New Help Page

Date posted: 24-Nov-2015

We have a new help page on our website where we will occasionally post requests for assistance. ..

Hihi Celebration Event

Date posted: 14-Oct-2015

On Monday 16th November there will be a special celebration event to mark the 20th anniversary o..

New chairperson for the Supporters

Date posted: 24-Sep-2015

At our Annual General Meeting, held on Monday 21st September, a new chairperson and committee we..

New edition of field guide published

Date posted: 07-May-2015

Anyone interested in New Zealand birds will be delighted to hear the latest edition of H..

Tiritiri Concert on YouTube

Date posted: 27-Apr-2015

Those who enjoyed Caitlin Smith and Nigel Gavin's wonderful performance at this year's S..

Ecology Journal marks 25 years of Tiritiri

Date posted: 25-Nov-2013

The latest issue of the New Zealand Journal of Ecology is dedicated entirely to Tiritiri..

New bequests initiative

Date posted: 09-Sep-2013

Watch out for coverage in the national media this week for a new campaign by 'Include a Charity ..

2013 Photo Competition

Date posted: 27-Jan-2013

It is that time of year again, when we are looking for entries to our photographic c..

Film of the Kokako Week Jazz Concert

Date posted: 03-Oct-2012

Many thanks to Pieter Huisman who made this short film of the wonderful Jazz concert hel..


Date posted: 15-Aug-2012

Sadly, Greg the Takahe died on Sunday 12th August. As many Island regulars will know, Greg had b..

North Island Kokako

Scientific name:

 Callaeas wilsoni



Conservation status

 Endemic, At risk - recovering

Mainland status:

 N.I only, mainly northern Urewera


 38cm, 230g


 20+ Years


 October - December


 Mainly foliage and fruit, some invertebrates

First introduced to Tiri:

 3 birds in 1997

Population on Tiri:

 Normally 20-30 birds

Total population:

 Around 2,000 in 2012

Kokako - photographer: Alex MitchellBelonging to the wattlebird family, an ancient group of birds, North Island kōkako have bright blue wattles at the base of the bill. Their plumage is mainly grey with a bluish tinge, they have long black legs, short rounded wings, a long tail, and a black facial mask. The juveniles are have pink wattles which slowly turn to lilac, then blue as they mature. The South Island sub-species, officially regarded as extinct, had orange wattles.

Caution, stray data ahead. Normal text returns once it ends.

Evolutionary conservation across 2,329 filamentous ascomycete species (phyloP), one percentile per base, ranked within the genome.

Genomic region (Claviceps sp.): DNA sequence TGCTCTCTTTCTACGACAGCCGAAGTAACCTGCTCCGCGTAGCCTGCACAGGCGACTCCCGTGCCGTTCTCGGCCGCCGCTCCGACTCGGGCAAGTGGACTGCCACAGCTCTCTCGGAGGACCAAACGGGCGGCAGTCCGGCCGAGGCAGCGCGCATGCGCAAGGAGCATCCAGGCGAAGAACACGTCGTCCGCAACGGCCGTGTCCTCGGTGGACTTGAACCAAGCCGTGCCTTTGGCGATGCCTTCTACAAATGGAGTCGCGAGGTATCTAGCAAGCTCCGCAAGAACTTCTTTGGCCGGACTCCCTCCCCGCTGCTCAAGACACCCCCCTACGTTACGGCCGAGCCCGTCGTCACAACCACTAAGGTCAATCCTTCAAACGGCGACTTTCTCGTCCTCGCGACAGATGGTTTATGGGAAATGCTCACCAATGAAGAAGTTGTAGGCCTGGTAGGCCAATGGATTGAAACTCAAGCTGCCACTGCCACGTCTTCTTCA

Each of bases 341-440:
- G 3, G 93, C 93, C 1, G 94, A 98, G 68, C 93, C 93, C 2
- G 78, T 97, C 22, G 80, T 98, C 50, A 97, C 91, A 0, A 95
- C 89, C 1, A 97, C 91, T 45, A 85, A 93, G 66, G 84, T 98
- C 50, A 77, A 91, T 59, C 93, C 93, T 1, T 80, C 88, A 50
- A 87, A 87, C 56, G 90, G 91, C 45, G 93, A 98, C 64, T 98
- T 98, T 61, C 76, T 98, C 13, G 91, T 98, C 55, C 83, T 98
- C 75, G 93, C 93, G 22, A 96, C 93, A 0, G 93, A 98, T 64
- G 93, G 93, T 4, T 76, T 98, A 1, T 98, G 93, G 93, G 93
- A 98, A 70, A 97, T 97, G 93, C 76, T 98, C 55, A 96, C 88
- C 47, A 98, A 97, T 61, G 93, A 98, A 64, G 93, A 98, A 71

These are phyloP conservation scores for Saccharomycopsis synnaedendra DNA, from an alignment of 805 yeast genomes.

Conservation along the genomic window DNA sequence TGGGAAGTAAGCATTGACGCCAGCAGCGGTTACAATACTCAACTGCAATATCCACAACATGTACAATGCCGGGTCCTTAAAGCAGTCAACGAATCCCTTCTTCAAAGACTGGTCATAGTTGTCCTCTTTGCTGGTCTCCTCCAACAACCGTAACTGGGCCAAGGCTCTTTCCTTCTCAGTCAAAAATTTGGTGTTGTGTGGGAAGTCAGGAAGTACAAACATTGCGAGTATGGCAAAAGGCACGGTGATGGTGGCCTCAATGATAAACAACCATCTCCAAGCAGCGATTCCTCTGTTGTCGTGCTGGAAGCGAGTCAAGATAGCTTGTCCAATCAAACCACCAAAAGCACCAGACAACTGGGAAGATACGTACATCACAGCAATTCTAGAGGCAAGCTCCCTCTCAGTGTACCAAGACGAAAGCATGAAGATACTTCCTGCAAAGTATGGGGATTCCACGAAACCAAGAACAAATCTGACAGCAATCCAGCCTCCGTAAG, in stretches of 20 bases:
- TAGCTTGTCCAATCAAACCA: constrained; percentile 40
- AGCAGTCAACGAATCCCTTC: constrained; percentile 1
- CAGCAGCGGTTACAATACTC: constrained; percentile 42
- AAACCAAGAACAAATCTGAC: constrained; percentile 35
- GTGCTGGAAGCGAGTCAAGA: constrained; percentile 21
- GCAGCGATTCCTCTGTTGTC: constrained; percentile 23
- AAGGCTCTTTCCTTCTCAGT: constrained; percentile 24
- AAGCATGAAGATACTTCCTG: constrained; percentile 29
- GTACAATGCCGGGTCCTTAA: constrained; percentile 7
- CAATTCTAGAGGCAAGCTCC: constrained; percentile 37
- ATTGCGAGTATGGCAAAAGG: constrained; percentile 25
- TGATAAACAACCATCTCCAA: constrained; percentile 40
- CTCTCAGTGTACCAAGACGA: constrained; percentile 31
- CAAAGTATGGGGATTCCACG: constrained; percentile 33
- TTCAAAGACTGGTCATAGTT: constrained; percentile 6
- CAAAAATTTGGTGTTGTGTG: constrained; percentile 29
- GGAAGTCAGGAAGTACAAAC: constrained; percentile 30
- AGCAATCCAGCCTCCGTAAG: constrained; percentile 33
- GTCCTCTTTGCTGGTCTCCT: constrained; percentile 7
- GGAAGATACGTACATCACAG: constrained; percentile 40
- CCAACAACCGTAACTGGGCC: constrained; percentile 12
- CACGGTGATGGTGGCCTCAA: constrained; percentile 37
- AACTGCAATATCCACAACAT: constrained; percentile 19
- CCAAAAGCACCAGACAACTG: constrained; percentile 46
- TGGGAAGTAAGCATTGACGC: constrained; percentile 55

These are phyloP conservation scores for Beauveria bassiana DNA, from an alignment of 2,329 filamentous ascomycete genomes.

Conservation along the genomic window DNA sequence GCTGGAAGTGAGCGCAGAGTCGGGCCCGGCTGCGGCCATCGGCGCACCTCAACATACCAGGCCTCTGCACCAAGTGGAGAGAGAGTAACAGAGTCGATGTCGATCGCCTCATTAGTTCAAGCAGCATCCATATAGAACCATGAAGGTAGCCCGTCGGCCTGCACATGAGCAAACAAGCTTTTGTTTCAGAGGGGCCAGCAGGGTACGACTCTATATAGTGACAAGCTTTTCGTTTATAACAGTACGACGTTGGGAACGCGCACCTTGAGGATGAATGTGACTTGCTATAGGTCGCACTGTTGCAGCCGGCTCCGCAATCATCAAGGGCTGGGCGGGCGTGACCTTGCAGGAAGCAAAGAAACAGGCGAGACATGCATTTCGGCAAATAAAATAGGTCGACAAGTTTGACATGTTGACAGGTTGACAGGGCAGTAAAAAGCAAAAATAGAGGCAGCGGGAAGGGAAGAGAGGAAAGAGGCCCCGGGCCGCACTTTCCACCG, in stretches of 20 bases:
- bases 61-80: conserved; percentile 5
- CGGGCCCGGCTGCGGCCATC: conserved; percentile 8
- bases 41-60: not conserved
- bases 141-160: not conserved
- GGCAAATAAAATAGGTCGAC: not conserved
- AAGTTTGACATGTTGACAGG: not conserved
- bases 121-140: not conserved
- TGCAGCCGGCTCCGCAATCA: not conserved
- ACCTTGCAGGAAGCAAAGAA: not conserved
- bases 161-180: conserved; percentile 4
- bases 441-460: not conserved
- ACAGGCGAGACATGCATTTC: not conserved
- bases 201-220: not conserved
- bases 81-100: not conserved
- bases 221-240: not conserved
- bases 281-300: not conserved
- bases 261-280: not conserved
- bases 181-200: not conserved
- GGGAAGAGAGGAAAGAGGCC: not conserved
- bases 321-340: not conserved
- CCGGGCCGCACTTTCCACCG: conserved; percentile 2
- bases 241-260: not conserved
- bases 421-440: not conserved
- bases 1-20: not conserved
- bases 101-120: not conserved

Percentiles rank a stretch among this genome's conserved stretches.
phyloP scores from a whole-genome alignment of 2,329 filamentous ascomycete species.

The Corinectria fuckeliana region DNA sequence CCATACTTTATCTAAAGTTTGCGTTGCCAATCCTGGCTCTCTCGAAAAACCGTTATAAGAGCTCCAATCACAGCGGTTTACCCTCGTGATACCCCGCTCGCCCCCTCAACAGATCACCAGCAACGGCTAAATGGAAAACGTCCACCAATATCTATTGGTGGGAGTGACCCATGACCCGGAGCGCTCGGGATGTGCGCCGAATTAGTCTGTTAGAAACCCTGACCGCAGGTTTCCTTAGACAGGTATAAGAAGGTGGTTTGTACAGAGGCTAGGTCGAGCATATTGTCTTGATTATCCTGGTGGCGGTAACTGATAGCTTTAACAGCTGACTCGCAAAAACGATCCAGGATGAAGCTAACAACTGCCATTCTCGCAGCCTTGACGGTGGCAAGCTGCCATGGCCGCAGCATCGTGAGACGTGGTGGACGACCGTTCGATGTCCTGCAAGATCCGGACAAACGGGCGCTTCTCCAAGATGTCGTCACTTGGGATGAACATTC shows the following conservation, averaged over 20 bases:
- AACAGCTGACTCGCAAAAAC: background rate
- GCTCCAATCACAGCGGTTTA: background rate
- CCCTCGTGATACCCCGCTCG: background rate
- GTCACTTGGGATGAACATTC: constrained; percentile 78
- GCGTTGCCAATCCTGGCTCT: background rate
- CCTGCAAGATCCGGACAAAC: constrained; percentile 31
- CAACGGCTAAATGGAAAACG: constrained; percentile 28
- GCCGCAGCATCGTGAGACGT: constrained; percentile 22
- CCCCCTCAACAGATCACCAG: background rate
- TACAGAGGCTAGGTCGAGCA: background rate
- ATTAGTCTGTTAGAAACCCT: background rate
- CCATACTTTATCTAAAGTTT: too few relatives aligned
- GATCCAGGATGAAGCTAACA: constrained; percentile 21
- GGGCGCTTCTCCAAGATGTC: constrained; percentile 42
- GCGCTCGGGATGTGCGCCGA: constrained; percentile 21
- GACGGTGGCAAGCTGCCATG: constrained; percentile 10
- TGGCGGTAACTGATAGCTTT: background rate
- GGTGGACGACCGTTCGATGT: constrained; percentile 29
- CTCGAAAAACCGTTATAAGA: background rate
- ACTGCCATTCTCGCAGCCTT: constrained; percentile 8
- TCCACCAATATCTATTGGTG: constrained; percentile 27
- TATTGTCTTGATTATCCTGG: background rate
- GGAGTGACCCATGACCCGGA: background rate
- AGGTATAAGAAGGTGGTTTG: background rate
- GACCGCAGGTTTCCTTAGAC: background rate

Because their wings are short relative to their body size, kōkako are poor fliers, preferring to move through the forest by bounding from tree to tree on their strong legs. They will fly short distances and often glide from the tree tops down to the lower branches or forest floor, but their wings are too weak for them to fly upwards.

They form life-long pairs and seldom stray from their permanent territories, preferring tall, mixed podocarp and hardwood forests with a high diversity of plant species. They feed on leaves all year round at all levels of the forest; they also eat fruits when available and invertebrates during summer and autumn, especially when feeding chicks. During the weeks prior to nesting, the male frequently feeds the female (see photo below).

The kōkako is notable for its haunting, mournful organ- or flute-like calls, often heard shortly after dawn. Other calls include a range of soft clucks and cat-like mewing notes.

Three kōkako (2 males and 1 female) were released on Tiritiri Matangi in 1997, followed by four more male birds in 1998. Of the original three birds, one male was predated immediately after release, but the remaining pair has lived in Wattle Valley for many years and raised over 20 chicks, most of which have been removed from the Island to other areas.

Detailed information about the kōkako on Tiritiri Matangi can be found here.

Click here to view a film (48 Mb) of Te Rae and Chatters feeding their chicks on their nest near the Kawerau Track in December 2013.

Click here to view a short film (90 Mb) of a pair of kōkako feeding their chicks in the Hunuas. 
And you can learn more about the North Island kōkako at New Zealand Birds Online.

Photography by: Alex Mitchell © (top right) and Kay Milton © (bottom left)

References: Heather, B.D.; Robertson, H.A. 2000 The Field Guide to the Birds of New Zealand. Auckland, Viking